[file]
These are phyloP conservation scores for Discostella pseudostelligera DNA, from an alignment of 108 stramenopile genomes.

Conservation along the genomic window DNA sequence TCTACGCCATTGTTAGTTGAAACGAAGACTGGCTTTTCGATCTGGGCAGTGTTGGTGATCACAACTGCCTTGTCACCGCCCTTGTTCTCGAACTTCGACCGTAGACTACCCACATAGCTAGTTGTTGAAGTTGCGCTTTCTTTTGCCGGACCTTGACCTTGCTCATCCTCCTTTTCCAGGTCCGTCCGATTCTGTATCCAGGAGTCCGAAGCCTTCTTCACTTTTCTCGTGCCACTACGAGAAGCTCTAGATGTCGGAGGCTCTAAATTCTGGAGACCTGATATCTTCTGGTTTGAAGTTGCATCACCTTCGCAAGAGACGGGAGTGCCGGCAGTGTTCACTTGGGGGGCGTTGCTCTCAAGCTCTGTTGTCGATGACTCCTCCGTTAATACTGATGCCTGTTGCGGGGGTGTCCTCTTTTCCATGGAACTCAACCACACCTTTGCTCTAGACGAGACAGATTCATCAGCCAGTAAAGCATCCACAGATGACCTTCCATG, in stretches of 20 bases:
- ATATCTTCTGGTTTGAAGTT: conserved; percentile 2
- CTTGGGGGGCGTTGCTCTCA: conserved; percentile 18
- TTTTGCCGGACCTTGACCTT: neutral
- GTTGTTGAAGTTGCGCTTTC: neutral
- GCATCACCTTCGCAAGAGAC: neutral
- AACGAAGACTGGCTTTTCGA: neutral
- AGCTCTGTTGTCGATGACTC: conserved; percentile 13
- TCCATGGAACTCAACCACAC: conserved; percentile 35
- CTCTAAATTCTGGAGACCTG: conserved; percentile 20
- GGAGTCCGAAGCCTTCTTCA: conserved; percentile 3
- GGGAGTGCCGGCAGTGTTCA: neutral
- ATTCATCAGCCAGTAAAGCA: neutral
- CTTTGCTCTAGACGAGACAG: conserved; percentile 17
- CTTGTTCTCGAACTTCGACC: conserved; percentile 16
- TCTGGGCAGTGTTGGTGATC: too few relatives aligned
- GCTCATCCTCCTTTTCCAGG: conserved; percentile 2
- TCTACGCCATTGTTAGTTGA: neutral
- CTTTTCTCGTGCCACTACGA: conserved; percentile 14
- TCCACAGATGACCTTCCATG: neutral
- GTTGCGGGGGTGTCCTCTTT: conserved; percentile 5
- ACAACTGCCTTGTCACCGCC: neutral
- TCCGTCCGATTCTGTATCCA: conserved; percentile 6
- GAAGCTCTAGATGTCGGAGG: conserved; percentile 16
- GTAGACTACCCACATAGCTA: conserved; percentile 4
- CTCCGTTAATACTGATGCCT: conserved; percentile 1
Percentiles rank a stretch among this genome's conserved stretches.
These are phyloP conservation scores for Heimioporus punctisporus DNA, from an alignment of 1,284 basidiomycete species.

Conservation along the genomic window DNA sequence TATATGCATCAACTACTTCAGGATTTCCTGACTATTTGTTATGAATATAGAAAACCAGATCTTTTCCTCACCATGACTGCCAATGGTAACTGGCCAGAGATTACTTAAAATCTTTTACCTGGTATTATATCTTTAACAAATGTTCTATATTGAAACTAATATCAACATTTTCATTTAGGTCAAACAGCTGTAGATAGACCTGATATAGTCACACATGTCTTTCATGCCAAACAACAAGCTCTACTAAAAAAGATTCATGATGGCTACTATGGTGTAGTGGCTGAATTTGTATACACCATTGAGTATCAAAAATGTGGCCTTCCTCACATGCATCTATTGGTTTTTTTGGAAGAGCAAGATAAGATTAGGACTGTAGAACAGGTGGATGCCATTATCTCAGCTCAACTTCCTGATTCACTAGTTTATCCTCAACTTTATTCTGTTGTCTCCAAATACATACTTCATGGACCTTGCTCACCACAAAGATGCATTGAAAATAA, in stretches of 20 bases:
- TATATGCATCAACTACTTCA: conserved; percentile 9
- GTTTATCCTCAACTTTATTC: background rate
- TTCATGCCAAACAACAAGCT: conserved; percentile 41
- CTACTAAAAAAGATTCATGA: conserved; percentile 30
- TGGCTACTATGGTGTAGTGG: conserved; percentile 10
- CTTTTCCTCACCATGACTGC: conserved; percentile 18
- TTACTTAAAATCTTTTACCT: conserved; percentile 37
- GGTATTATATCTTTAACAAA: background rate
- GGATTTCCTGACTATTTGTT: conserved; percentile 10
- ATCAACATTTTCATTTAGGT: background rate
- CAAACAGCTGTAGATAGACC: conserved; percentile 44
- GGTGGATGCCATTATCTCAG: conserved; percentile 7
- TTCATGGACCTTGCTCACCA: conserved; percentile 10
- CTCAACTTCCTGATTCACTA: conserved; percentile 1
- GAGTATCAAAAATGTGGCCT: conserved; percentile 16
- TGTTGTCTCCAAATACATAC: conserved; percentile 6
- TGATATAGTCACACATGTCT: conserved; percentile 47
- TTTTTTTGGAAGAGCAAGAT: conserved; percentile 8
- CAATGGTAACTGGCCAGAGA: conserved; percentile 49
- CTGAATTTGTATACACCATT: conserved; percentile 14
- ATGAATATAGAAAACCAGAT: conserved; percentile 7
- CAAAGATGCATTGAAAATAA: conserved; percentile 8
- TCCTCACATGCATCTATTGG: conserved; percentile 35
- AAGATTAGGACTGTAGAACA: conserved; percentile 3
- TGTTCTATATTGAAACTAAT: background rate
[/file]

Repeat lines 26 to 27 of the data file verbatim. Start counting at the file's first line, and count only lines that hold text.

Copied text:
- GTAGACTACCCACATAGCTA: conserved; percentile 4
- CTCCGTTAATACTGATGCCT: conserved; percentile 1